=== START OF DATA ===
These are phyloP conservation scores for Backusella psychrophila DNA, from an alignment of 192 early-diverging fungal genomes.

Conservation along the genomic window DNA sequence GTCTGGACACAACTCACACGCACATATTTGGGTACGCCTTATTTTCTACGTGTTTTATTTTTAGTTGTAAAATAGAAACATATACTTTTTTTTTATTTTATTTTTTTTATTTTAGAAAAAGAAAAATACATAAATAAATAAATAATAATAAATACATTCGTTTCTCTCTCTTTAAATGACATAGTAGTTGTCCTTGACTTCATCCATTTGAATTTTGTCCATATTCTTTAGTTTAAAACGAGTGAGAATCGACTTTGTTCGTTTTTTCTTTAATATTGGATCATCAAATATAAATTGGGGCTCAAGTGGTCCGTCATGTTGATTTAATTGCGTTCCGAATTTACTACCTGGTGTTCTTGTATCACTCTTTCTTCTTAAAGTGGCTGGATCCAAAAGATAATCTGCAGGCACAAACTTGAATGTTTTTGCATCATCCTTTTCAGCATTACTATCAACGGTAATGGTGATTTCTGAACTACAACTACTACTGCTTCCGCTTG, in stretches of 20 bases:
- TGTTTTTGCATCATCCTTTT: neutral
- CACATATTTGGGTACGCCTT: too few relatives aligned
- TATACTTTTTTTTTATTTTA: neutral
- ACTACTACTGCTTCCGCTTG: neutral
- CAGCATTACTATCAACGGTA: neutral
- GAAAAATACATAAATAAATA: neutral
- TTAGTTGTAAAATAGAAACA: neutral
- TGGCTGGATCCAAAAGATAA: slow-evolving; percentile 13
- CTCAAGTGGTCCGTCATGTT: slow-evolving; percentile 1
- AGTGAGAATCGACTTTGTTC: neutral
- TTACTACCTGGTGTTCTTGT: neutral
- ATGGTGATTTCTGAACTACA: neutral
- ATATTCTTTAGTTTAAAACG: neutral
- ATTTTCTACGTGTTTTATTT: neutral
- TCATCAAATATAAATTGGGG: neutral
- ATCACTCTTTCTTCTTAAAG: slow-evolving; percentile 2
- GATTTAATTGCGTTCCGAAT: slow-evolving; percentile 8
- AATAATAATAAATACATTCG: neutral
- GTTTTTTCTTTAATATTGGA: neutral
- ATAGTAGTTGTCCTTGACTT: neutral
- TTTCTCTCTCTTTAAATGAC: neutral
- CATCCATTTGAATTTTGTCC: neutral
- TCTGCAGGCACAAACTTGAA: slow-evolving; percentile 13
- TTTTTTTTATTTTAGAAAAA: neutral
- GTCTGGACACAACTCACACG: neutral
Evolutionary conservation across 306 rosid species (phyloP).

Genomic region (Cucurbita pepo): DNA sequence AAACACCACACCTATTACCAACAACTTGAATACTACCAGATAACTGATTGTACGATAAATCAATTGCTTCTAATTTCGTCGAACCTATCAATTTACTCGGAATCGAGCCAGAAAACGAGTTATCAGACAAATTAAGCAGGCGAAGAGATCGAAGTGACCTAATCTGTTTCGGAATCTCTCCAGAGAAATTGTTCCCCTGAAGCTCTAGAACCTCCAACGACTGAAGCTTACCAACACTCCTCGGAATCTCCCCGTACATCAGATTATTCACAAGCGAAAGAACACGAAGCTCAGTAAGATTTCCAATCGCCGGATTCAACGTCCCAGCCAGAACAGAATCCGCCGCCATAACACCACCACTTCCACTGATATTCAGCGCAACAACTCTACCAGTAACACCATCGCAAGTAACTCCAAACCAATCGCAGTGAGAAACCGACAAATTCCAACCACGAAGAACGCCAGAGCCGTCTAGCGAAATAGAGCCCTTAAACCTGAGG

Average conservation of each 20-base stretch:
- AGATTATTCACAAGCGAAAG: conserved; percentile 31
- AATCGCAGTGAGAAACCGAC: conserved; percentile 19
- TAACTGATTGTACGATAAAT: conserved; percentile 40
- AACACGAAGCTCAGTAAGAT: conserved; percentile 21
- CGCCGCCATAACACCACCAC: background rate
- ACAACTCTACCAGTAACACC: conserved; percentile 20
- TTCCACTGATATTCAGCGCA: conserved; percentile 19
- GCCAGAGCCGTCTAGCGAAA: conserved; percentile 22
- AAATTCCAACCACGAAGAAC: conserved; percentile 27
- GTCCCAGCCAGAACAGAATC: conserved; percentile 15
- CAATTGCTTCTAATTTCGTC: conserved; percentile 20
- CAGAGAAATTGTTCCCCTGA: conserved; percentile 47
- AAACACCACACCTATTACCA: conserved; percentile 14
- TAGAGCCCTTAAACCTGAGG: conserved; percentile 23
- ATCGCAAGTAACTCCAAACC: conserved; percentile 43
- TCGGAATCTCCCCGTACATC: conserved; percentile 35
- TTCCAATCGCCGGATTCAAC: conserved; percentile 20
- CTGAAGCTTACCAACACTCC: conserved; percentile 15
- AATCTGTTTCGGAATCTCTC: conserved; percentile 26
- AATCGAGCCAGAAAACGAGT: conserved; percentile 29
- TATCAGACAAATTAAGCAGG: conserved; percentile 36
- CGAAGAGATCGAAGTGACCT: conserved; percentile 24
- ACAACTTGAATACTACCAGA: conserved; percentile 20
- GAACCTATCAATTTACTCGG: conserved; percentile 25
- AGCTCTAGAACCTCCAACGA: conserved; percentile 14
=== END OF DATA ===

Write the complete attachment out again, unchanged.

These are phyloP conservation scores for Backusella psychrophila DNA, from an alignment of 192 early-diverging fungal genomes.

Conservation along the genomic window DNA sequence GTCTGGACACAACTCACACGCACATATTTGGGTACGCCTTATTTTCTACGTGTTTTATTTTTAGTTGTAAAATAGAAACATATACTTTTTTTTTATTTTATTTTTTTTATTTTAGAAAAAGAAAAATACATAAATAAATAAATAATAATAAATACATTCGTTTCTCTCTCTTTAAATGACATAGTAGTTGTCCTTGACTTCATCCATTTGAATTTTGTCCATATTCTTTAGTTTAAAACGAGTGAGAATCGACTTTGTTCGTTTTTTCTTTAATATTGGATCATCAAATATAAATTGGGGCTCAAGTGGTCCGTCATGTTGATTTAATTGCGTTCCGAATTTACTACCTGGTGTTCTTGTATCACTCTTTCTTCTTAAAGTGGCTGGATCCAAAAGATAATCTGCAGGCACAAACTTGAATGTTTTTGCATCATCCTTTTCAGCATTACTATCAACGGTAATGGTGATTTCTGAACTACAACTACTACTGCTTCCGCTTG, in stretches of 20 bases:
- TGTTTTTGCATCATCCTTTT: neutral
- CACATATTTGGGTACGCCTT: too few relatives aligned
- TATACTTTTTTTTTATTTTA: neutral
- ACTACTACTGCTTCCGCTTG: neutral
- CAGCATTACTATCAACGGTA: neutral
- GAAAAATACATAAATAAATA: neutral
- TTAGTTGTAAAATAGAAACA: neutral
- TGGCTGGATCCAAAAGATAA: slow-evolving; percentile 13
- CTCAAGTGGTCCGTCATGTT: slow-evolving; percentile 1
- AGTGAGAATCGACTTTGTTC: neutral
- TTACTACCTGGTGTTCTTGT: neutral
- ATGGTGATTTCTGAACTACA: neutral
- ATATTCTTTAGTTTAAAACG: neutral
- ATTTTCTACGTGTTTTATTT: neutral
- TCATCAAATATAAATTGGGG: neutral
- ATCACTCTTTCTTCTTAAAG: slow-evolving; percentile 2
- GATTTAATTGCGTTCCGAAT: slow-evolving; percentile 8
- AATAATAATAAATACATTCG: neutral
- GTTTTTTCTTTAATATTGGA: neutral
- ATAGTAGTTGTCCTTGACTT: neutral
- TTTCTCTCTCTTTAAATGAC: neutral
- CATCCATTTGAATTTTGTCC: neutral
- TCTGCAGGCACAAACTTGAA: slow-evolving; percentile 13
- TTTTTTTTATTTTAGAAAAA: neutral
- GTCTGGACACAACTCACACG: neutral
Evolutionary conservation across 306 rosid species (phyloP).

Genomic region (Cucurbita pepo): DNA sequence AAACACCACACCTATTACCAACAACTTGAATACTACCAGATAACTGATTGTACGATAAATCAATTGCTTCTAATTTCGTCGAACCTATCAATTTACTCGGAATCGAGCCAGAAAACGAGTTATCAGACAAATTAAGCAGGCGAAGAGATCGAAGTGACCTAATCTGTTTCGGAATCTCTCCAGAGAAATTGTTCCCCTGAAGCTCTAGAACCTCCAACGACTGAAGCTTACCAACACTCCTCGGAATCTCCCCGTACATCAGATTATTCACAAGCGAAAGAACACGAAGCTCAGTAAGATTTCCAATCGCCGGATTCAACGTCCCAGCCAGAACAGAATCCGCCGCCATAACACCACCACTTCCACTGATATTCAGCGCAACAACTCTACCAGTAACACCATCGCAAGTAACTCCAAACCAATCGCAGTGAGAAACCGACAAATTCCAACCACGAAGAACGCCAGAGCCGTCTAGCGAAATAGAGCCCTTAAACCTGAGG

Average conservation of each 20-base stretch:
- AGATTATTCACAAGCGAAAG: conserved; percentile 31
- AATCGCAGTGAGAAACCGAC: conserved; percentile 19
- TAACTGATTGTACGATAAAT: conserved; percentile 40
- AACACGAAGCTCAGTAAGAT: conserved; percentile 21
- CGCCGCCATAACACCACCAC: background rate
- ACAACTCTACCAGTAACACC: conserved; percentile 20
- TTCCACTGATATTCAGCGCA: conserved; percentile 19
- GCCAGAGCCGTCTAGCGAAA: conserved; percentile 22
- AAATTCCAACCACGAAGAAC: conserved; percentile 27
- GTCCCAGCCAGAACAGAATC: conserved; percentile 15
- CAATTGCTTCTAATTTCGTC: conserved; percentile 20
- CAGAGAAATTGTTCCCCTGA: conserved; percentile 47
- AAACACCACACCTATTACCA: conserved; percentile 14
- TAGAGCCCTTAAACCTGAGG: conserved; percentile 23
- ATCGCAAGTAACTCCAAACC: conserved; percentile 43
- TCGGAATCTCCCCGTACATC: conserved; percentile 35
- TTCCAATCGCCGGATTCAAC: conserved; percentile 20
- CTGAAGCTTACCAACACTCC: conserved; percentile 15
- AATCTGTTTCGGAATCTCTC: conserved; percentile 26
- AATCGAGCCAGAAAACGAGT: conserved; percentile 29
- TATCAGACAAATTAAGCAGG: conserved; percentile 36
- CGAAGAGATCGAAGTGACCT: conserved; percentile 24
- ACAACTTGAATACTACCAGA: conserved; percentile 20
- GAACCTATCAATTTACTCGG: conserved; percentile 25
- AGCTCTAGAACCTCCAACGA: conserved; percentile 14